Tafelmusik’s name is the German term for the “table music” that was heard at feasts and banquets, so it’s no wonder that we are constantly drawn to the many connections between food and music!
Expressive, dramatic, and full of contrasts, baroque music is the perfect vehicle to inspire everyone from the home cook to the Michelin-starred chef. What would a contemporary baroque-inspired feast look like in 2022, and more importantly, how would it taste? A conversation that explores the parallels between the musical and culinary arts while savouring the essence of all things baroque.
Single-ticket purchasers will be able to re-access the event for a full 48 hours after the original broadcast time until November 12, 2021 at 6:59pm EST.
Please note: a $1 service fee applies to each ticket.
Want to pair your event experience with cocktails and a snack? Visit this blog post to see three recipes created by panelists Farzam Fallah and Samantha Medeiros.
Laura M. Carlson is a historian, writer, and media producer. Holding a DPhil in history from Oxford University, she has taught history, classics, and food studies both in England and in Canada, most recently at Queen's University and Centennial College. As a producer, lecturer, and writer, Carlson has been featured on the CBC, CBS Sunday Morning, and Atlas Obscura. Now living in Toronto, she has hosted several Hot Docs: Curious Minds series and also has presented lectures for Thornhill Lifelong Learning and the Toronto's Arts & Letters Club. Carlson is also host and producer of the award-winning culinary history podcast, The Feast. Over the years, she has worked with international media, museums, and civic agencies, including Bloomberg News and Heritage Toronto.
Farzam Fallah is a pastry chef, recently turned bartender in the city of Toronto. Fallah started in the industry at a young age, doing an externship as a line cook at the age of fourteen. He quickly turned to pastry and found his passion through the balance of science and art. Throughout his twelve years as a pastry chef, Fallah has worked at some well-respected restaurants, including Terra, Ruby Watch Co., and Pizzeria Libretto. At age twenty, he became the opening Pastry Chef for Richmond Station, where he accomplished some of his personal milestones, including speaking at Terroir Symposium, appearing in TV competitions, and being featured in the National Post, Globe and Mail, and many other media outlets. Fallah then moved to Hong Kong to work with Black Sheep Restaurant Group, where he was the Head Pastry Chef overseeing dessert programs for all newly opening restaurants. Currently, Fallah is finding a new love of science and art in the world of bartending. Though his focus is to learn how a restaurant runs as a whole, he is currently doing freelance pastry work to remain strongly connected to the world of desserts.
Samantha Medeiros' passion has always revolved around highlighting the simplicity of ingredients, while pairing them with fun and interesting techniques. Born and raised in the multicultural city of Toronto, Medeiros knew the moment she graduated from culinary school that she wanted to learn about different types of cuisines firsthand. Her first stop was helping to open a small bistro in Grignan, France, where she learned about using only the best ingredients each season had to offer. Upon returning home, the hunger to learn about other cuisines ran deep, and she soon moved to Hong Kong, where she became a Tournant for a Restaurant Group with 17 restaurants. This sparked her interest in different cuisines, and Medeiros had the opportunity to work in Vietnamese, Cantonese, Italian, and Indian restaurants in her one year abroad. From there, she travelled for three months across 29 cities throughout Asia and Europe before landing back home in Toronto. Since returning and for the past three years, Medeiros has been working at La Palma Restaurant, where she became a Sous-Chef at age 23. Medeiros likes to create dishes using ingredients and techniques from different cultures and cuisines. Rather than focusing on only one style, she has always preferred to be more versatile, sharing her personal experiences and travel memories through her food.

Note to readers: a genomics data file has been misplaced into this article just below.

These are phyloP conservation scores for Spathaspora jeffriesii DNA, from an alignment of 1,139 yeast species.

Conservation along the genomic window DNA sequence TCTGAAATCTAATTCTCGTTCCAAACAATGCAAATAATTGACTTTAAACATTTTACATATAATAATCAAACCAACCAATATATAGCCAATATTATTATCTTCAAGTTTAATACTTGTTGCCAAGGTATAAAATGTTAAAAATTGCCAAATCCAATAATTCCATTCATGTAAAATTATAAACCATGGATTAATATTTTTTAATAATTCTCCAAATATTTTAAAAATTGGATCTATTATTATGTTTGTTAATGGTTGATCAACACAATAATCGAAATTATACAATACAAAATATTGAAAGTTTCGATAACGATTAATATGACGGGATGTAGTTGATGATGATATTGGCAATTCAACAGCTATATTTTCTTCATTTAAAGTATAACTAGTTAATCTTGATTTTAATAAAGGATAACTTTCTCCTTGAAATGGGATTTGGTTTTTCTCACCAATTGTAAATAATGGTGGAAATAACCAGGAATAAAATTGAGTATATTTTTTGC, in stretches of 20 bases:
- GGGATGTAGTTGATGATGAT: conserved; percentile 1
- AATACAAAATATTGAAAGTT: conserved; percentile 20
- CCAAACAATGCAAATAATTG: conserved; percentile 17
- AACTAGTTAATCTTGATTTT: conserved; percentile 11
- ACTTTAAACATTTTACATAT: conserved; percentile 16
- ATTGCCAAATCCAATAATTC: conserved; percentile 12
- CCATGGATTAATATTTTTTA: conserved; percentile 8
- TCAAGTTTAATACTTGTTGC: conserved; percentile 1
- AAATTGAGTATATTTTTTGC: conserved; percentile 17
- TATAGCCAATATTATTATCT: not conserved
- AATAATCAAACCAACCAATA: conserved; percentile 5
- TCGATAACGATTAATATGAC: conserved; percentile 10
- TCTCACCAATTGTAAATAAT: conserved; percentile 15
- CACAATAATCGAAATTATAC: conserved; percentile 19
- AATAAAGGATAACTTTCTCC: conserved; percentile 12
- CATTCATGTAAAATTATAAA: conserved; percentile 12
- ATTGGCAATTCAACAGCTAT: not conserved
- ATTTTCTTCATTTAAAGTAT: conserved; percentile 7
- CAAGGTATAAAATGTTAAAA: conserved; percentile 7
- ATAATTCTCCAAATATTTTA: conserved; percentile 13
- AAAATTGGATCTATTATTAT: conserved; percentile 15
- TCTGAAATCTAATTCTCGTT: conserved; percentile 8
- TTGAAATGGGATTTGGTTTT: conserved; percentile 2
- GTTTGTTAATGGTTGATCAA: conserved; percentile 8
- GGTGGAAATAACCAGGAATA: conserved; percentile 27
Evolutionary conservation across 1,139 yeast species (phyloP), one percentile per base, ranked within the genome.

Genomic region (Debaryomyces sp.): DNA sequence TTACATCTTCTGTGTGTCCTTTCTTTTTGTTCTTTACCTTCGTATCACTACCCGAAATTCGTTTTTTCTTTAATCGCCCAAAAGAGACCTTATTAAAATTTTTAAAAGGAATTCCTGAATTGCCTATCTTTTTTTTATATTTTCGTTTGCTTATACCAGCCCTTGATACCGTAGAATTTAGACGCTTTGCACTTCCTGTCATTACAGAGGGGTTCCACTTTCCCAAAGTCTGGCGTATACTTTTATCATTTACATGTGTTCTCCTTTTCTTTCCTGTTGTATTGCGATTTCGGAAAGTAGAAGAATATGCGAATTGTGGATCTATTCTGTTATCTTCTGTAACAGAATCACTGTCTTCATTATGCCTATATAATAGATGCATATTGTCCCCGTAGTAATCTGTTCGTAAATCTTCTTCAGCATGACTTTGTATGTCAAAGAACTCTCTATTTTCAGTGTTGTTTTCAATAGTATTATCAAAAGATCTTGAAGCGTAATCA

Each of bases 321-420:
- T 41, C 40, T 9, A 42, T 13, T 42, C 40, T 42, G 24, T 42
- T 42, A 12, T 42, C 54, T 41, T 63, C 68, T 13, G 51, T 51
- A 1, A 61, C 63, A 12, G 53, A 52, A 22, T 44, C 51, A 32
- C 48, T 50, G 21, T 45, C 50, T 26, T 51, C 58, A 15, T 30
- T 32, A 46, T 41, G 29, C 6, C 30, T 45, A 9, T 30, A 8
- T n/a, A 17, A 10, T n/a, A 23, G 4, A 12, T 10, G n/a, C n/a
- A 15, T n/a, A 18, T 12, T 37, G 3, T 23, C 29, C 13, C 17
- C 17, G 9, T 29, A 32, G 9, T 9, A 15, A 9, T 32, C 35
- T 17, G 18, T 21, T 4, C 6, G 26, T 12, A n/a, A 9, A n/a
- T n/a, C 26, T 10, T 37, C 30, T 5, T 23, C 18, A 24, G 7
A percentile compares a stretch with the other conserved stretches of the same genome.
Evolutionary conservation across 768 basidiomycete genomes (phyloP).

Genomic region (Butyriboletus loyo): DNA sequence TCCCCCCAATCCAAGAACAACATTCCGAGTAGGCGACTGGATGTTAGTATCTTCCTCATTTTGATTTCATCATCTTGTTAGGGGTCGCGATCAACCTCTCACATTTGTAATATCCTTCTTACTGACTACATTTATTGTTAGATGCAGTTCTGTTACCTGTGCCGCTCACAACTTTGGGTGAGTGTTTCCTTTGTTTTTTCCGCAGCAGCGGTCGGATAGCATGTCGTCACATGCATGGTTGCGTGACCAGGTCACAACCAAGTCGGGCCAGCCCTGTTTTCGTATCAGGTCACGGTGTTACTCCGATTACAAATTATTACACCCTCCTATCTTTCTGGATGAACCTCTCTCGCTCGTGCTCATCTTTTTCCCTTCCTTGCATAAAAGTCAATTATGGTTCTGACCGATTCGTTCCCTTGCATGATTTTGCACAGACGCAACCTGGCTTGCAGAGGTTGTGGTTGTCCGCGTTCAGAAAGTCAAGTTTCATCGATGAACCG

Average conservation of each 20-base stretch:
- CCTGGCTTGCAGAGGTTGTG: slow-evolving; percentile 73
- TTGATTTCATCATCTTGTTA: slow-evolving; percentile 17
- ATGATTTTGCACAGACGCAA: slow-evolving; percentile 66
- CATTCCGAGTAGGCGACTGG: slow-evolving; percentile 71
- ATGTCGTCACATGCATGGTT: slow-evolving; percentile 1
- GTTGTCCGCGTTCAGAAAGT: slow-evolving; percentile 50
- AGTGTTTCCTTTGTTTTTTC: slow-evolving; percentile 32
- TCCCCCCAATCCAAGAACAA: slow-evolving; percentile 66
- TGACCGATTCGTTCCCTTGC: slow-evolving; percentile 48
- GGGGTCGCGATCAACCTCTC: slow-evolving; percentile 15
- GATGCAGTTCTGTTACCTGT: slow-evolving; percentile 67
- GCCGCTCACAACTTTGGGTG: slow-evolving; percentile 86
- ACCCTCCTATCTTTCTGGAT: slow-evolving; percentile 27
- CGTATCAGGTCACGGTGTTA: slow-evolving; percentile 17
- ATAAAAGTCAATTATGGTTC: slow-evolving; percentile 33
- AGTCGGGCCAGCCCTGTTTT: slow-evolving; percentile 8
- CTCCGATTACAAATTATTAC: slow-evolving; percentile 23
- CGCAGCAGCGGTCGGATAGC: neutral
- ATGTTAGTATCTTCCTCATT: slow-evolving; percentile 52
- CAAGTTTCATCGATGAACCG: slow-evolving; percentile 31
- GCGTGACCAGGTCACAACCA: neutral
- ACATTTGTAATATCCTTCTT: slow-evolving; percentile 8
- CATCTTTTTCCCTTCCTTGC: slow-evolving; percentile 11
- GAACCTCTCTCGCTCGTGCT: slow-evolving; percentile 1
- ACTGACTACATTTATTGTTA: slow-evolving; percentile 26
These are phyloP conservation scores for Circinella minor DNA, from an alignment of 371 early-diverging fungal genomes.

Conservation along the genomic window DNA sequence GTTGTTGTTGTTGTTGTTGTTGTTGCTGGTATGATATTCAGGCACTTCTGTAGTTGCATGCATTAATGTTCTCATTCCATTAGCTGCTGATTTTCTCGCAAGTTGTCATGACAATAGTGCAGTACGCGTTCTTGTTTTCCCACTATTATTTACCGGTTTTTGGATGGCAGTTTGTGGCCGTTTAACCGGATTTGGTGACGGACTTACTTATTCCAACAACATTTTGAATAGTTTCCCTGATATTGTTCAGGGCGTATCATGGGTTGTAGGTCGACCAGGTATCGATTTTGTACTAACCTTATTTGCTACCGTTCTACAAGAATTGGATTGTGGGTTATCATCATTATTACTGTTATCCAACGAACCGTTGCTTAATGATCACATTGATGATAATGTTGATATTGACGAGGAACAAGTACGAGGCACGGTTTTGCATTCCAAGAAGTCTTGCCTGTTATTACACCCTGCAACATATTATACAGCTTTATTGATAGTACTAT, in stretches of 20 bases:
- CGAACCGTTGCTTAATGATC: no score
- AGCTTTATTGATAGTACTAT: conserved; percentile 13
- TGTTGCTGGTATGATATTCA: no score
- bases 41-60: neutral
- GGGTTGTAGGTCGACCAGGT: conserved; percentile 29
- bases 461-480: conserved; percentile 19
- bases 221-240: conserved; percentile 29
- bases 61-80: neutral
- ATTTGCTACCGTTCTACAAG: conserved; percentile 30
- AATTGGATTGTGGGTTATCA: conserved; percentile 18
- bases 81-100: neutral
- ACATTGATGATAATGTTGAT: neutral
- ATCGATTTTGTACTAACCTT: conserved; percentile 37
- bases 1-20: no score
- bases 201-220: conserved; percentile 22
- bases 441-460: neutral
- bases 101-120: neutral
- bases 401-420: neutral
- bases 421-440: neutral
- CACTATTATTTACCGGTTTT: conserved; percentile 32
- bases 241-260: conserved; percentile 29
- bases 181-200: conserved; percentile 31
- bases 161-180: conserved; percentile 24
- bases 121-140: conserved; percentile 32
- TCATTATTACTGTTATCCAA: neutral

A violist with Tafelmusik, Patrick G. Jordan is a native of West Texas, where he studied with Susan Schoenfeld. His studies continued in Boston at the New England Conservatory and the Longy School; his principal teachers were Walter Trampler and Eugene Lehner. While living in Boston, Patrick was a member of the Handel & Haydn Society Orchestra, the Boston Quartet, D.C. Hall’s Band, and the period-instrument van Swieten Quartet. He has been a member of the Boston Early Music Festival Orchestra since 1997, serving frequently as principal viola, and from 2005–2019 was principal violist of the Carmel Bach Festival.
He is a member of the Eybler Quartet, one of three quartets on the faculty of the Banff Centre’s summer program Evolution of the String Quartet. The Eybler Quartet has released seven CDs, including world premieres of Joseph Eybler, Johann Baptist Vanhal and Franz Asplmayr, as well as better known works such as Joseph Haydn’s op. 33 and Beethoven’s op. 18 quartets.
When not busy with the viola or teaching at the Glenn Gould School, Jordan is an enthusiastic cook and student of the culture of food.
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Music Director of Tafelmusik (1981 to 2014), Jeanne Lamon was praised for her virtuosity as a violinist and her strong musical leadership.
A baroque music training program for advanced students and musicians.